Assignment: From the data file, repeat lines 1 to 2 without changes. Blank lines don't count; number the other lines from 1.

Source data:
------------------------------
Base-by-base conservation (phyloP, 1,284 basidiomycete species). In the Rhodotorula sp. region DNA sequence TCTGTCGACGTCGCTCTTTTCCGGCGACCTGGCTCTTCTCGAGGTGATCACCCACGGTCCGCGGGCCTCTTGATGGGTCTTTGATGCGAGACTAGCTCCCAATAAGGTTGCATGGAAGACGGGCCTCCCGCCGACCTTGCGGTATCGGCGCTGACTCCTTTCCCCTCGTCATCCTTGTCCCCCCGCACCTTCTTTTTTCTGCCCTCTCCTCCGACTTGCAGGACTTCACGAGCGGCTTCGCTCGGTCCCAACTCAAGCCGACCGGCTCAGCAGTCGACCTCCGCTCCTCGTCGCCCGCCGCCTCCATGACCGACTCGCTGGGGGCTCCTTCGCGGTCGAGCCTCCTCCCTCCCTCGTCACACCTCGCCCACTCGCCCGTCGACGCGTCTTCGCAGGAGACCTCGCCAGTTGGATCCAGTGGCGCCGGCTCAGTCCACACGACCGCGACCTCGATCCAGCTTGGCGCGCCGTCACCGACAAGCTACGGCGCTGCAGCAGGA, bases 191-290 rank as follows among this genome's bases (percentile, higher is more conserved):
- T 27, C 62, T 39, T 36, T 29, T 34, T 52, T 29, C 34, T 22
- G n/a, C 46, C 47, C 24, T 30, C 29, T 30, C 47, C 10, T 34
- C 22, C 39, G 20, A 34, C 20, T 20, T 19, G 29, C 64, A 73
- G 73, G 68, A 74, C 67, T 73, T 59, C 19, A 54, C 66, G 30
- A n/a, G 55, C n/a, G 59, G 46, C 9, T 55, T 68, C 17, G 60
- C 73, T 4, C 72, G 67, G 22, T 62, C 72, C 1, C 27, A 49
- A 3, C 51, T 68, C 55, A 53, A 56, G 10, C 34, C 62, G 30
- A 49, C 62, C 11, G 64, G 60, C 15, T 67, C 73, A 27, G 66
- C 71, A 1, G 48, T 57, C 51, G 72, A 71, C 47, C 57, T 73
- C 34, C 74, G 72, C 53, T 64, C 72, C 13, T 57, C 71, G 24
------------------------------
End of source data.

Base-by-base conservation (phyloP, 1,284 basidiomycete species). In the Rhodotorula sp. region DNA sequence TCTGTCGACGTCGCTCTTTTCCGGCGACCTGGCTCTTCTCGAGGTGATCACCCACGGTCCGCGGGCCTCTTGATGGGTCTTTGATGCGAGACTAGCTCCCAATAAGGTTGCATGGAAGACGGGCCTCCCGCCGACCTTGCGGTATCGGCGCTGACTCCTTTCCCCTCGTCATCCTTGTCCCCCCGCACCTTCTTTTTTCTGCCCTCTCCTCCGACTTGCAGGACTTCACGAGCGGCTTCGCTCGGTCCCAACTCAAGCCGACCGGCTCAGCAGTCGACCTCCGCTCCTCGTCGCCCGCCGCCTCCATGACCGACTCGCTGGGGGCTCCTTCGCGGTCGAGCCTCCTCCCTCCCTCGTCACACCTCGCCCACTCGCCCGTCGACGCGTCTTCGCAGGAGACCTCGCCAGTTGGATCCAGTGGCGCCGGCTCAGTCCACACGACCGCGACCTCGATCCAGCTTGGCGCGCCGTCACCGACAAGCTACGGCGCTGCAGCAGGA, bases 191-290 rank as follows among this genome's bases (percentile, higher is more conserved):
- T 27, C 62, T 39, T 36, T 29, T 34, T 52, T 29, C 34, T 22